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Displaying: 21 - 26 of 26
21. Tundra

Overall objective is to obtain net fluxes for carbon and freshwater water from an Arctic catchment under base-case and global change scenarios. Objective of the Vrije Universiteit Amsterdam is to study the temporal and patial variability in floodplain sediment balance over the last 2000 years. Research activities: Selected areas in the Usa basin will be studied in detail, both in the zones of continuous and discontiunous permafrost. Fieldwork was and will be conducted in the summers of 1998 and 1999. At selected field sites, the present day processes of river erosion and deposition will be evaluated and the natural evolution and variation of amount and rate of erosion and deposition will be determined for the last 2000 years.

Pathways erosion sediment balance Soils Hydrography Catchment studies carbon flux Climate variability freshwater flux Discharges Spatial trends Climate change Geochemistry Sediments Temporal trends
22. Arctic Nearshore Impact Monitoring in the Development Area (ANIMIDA)

1. Sediment study for heavy metals and selected organic contaminants. 2. Analysis of benthic organisms for heavy metals and selected organic contaminants. 3. Study of suspended sediment distribution, composition and sources. 4. Determination of partitioning of heavy metals between dissolved and particulate phases.

Heavy metals PAHs Pollution sources Contaminant transport Petroleum hydrocarbons Local pollution Geochemistry Sediments
23. Radioecological Investigation of Kola Fjord

To investigate the impacts of Russia's military and civilian nuclear activities in the Kola Bay and adjacent areas of the northwest Arctic coast of Russia.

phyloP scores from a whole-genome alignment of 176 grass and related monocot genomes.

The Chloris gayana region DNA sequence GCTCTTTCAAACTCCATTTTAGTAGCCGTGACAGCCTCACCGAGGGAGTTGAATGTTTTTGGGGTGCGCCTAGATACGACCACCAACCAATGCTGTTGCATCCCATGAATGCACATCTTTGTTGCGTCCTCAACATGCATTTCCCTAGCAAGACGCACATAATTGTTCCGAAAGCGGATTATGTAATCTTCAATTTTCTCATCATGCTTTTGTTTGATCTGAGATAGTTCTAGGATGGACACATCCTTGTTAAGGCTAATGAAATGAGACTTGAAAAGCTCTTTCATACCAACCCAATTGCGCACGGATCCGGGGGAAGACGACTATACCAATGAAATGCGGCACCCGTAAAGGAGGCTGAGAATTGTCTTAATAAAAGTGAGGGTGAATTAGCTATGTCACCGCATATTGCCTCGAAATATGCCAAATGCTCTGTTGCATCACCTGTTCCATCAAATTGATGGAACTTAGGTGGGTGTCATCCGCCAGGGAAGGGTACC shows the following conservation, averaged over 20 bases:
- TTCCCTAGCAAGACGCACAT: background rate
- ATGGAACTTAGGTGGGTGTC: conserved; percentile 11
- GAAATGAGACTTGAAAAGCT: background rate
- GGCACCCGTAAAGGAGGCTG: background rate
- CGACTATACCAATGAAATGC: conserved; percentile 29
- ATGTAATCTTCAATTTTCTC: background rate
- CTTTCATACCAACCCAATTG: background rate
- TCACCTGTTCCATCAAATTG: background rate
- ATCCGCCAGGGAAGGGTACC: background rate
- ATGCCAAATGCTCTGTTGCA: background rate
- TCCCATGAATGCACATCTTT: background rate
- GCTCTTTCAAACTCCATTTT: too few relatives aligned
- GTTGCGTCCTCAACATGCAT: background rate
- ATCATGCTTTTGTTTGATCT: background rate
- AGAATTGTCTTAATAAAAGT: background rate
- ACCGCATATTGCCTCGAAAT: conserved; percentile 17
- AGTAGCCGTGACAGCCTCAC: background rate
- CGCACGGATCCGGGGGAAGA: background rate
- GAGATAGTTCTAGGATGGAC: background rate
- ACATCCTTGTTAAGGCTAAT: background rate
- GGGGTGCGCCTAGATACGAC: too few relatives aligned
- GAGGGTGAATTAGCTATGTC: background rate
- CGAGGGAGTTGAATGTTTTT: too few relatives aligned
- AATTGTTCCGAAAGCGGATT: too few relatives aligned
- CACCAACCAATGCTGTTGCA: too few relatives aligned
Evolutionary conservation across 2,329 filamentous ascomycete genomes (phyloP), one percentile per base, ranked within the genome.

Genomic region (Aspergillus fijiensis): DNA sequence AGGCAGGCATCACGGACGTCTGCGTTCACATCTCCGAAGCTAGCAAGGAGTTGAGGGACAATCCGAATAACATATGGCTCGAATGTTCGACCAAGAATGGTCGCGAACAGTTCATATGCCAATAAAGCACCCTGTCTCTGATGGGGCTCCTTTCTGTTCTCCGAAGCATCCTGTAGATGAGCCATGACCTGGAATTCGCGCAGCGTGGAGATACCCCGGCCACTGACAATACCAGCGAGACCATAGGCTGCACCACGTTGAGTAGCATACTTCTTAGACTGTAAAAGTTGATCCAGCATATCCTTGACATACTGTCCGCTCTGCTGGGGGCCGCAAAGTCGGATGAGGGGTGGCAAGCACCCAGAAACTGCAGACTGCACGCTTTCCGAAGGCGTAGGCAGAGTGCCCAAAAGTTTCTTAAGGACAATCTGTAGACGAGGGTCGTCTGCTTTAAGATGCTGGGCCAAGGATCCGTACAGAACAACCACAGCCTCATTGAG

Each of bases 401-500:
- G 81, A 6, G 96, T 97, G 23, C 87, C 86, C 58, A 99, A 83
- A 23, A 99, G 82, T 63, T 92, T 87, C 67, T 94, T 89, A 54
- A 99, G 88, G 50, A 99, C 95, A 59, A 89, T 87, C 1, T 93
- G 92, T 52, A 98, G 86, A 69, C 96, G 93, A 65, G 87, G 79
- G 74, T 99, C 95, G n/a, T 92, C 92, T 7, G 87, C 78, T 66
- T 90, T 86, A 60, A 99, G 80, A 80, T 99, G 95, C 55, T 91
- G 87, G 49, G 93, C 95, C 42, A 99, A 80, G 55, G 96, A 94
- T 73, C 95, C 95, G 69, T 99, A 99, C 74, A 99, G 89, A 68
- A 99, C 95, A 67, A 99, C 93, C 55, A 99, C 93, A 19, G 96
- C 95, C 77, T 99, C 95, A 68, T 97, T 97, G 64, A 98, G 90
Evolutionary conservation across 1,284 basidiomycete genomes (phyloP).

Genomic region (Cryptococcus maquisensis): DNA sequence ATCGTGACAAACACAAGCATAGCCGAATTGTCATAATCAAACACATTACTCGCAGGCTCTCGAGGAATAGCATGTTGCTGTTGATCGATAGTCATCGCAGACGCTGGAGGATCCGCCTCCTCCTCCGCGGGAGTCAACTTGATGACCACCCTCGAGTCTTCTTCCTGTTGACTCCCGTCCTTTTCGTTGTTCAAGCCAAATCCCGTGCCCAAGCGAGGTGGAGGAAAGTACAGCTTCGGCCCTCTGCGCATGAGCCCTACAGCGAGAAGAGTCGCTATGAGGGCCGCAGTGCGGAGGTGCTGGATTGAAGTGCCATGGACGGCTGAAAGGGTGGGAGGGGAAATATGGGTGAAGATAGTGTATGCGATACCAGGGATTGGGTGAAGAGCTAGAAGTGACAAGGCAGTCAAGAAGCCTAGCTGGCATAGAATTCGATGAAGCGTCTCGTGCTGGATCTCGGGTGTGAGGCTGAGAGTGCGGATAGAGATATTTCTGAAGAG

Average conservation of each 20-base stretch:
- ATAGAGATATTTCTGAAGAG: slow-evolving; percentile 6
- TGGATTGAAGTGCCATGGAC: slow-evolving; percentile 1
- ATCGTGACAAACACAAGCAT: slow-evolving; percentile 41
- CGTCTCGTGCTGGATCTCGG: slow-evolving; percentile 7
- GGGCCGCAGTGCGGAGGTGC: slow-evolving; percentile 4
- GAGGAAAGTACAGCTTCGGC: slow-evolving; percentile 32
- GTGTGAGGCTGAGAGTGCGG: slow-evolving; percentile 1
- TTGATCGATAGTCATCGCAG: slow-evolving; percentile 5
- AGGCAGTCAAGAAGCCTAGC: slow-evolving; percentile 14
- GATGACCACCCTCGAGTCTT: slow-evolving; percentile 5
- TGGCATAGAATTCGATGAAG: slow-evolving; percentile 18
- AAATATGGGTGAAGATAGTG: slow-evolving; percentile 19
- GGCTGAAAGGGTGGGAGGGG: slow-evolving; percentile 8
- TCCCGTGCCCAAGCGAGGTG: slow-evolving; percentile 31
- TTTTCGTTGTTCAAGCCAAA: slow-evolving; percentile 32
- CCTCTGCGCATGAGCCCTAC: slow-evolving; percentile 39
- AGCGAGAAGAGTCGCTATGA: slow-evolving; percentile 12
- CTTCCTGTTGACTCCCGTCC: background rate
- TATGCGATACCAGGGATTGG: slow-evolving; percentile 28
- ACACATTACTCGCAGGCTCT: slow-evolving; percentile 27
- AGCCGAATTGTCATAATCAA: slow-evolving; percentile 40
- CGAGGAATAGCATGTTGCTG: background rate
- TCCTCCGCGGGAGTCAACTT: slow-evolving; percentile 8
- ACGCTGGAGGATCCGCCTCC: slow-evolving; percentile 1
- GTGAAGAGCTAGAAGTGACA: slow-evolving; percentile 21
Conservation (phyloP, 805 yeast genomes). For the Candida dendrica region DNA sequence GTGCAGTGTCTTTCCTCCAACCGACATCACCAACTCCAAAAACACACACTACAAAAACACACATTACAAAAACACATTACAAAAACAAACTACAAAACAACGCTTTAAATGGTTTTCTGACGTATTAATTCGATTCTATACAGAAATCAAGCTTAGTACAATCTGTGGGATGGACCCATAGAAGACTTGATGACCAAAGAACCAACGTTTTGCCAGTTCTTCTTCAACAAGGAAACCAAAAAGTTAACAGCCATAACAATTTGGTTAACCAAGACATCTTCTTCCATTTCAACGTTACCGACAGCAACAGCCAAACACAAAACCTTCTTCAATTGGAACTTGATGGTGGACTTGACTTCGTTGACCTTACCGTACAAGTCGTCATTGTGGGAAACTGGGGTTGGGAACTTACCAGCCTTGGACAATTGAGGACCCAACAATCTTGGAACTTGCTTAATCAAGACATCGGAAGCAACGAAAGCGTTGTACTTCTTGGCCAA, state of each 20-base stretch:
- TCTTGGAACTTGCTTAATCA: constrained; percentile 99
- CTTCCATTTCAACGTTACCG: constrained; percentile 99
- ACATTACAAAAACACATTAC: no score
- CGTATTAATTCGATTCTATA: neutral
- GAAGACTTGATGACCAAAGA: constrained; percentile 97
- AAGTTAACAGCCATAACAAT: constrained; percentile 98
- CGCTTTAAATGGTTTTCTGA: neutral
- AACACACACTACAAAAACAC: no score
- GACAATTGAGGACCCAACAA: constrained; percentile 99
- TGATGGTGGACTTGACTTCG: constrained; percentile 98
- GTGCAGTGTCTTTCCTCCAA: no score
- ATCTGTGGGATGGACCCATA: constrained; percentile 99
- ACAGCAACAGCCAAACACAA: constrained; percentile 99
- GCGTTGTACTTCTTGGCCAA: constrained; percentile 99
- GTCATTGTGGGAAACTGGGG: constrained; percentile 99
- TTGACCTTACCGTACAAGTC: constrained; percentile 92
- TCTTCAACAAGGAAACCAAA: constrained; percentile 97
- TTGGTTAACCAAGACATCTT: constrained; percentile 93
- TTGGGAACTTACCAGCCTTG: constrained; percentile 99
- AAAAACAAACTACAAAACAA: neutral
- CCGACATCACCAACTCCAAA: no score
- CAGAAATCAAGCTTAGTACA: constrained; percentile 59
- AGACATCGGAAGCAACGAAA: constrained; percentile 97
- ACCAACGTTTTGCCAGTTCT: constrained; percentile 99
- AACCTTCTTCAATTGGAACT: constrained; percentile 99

Sources Organochlorines PCBs Heavy metals Fish Radioactivity Discharges Spatial trends Pollution sources Contaminant transport Radionuclides Modelling Exposure Arctic Persistent organic pollutants (POPs) Local pollution Geochemistry Food webs Sediments Pesticides Ecosystems
24. Temporal assessment of Arctic pollution of mercury and persistent organic pollutants using lake sediments

The general objective is to assess time trends and deposition loads of mercury and persistent organic pollutants from long-range atmospheric transport in Arctic environments (Greenland and north Swedish mountains) using lake sediments. The specific aims are: 1. Mercury - Study pre-industrial and industrial temporal changes in Hg concentrations in sediment records of remote lakes in Greenland and north Swedish mountains. - Address the hypothesis of 'cold condensation' (the progressive re-volatilization in relatively warm locations and subsequent condensation and deposition in cooler environments) of mercury, using a series of lake sediment cores along climate gradients: in Greenland from the inland ice sheet towards the coast and in the Swedish mountains from high altitudes down to the boreal forest. 2. POPs - Make a screening to establish which persistent organic pollutants are present in recent lake sediments in remote sites in Greenland and the north Swedish mountains. Besides PCBs, HCH, DDT and other pesticides, there are new environmental threats such as brominated flame retardants, such as PDBEs, which are of particular interest. The increasing use of PBDE and other brominated compounds may lead to increasing concentrations in the Arctic environment. However, very little is known about the levels of PBDEs as well as other POPs in sediments from the Arctic. - Analyse test series of selected POPs using a lake sediment core to assess temporal trends and a number of surface sediment samples from different lakes to assess spatial variability in concentrations and cumulative fluxes of POPs in Greenland and Swedish mountain lakes. - The main purpose of this pilot study of POPs is to determine the concentrations of selected POPs in sediments from Greenland and the northern Swedish mountains and to assess how useful lake sediments are for studying temporal and spatial pollution loads of POPs in Arctic environments.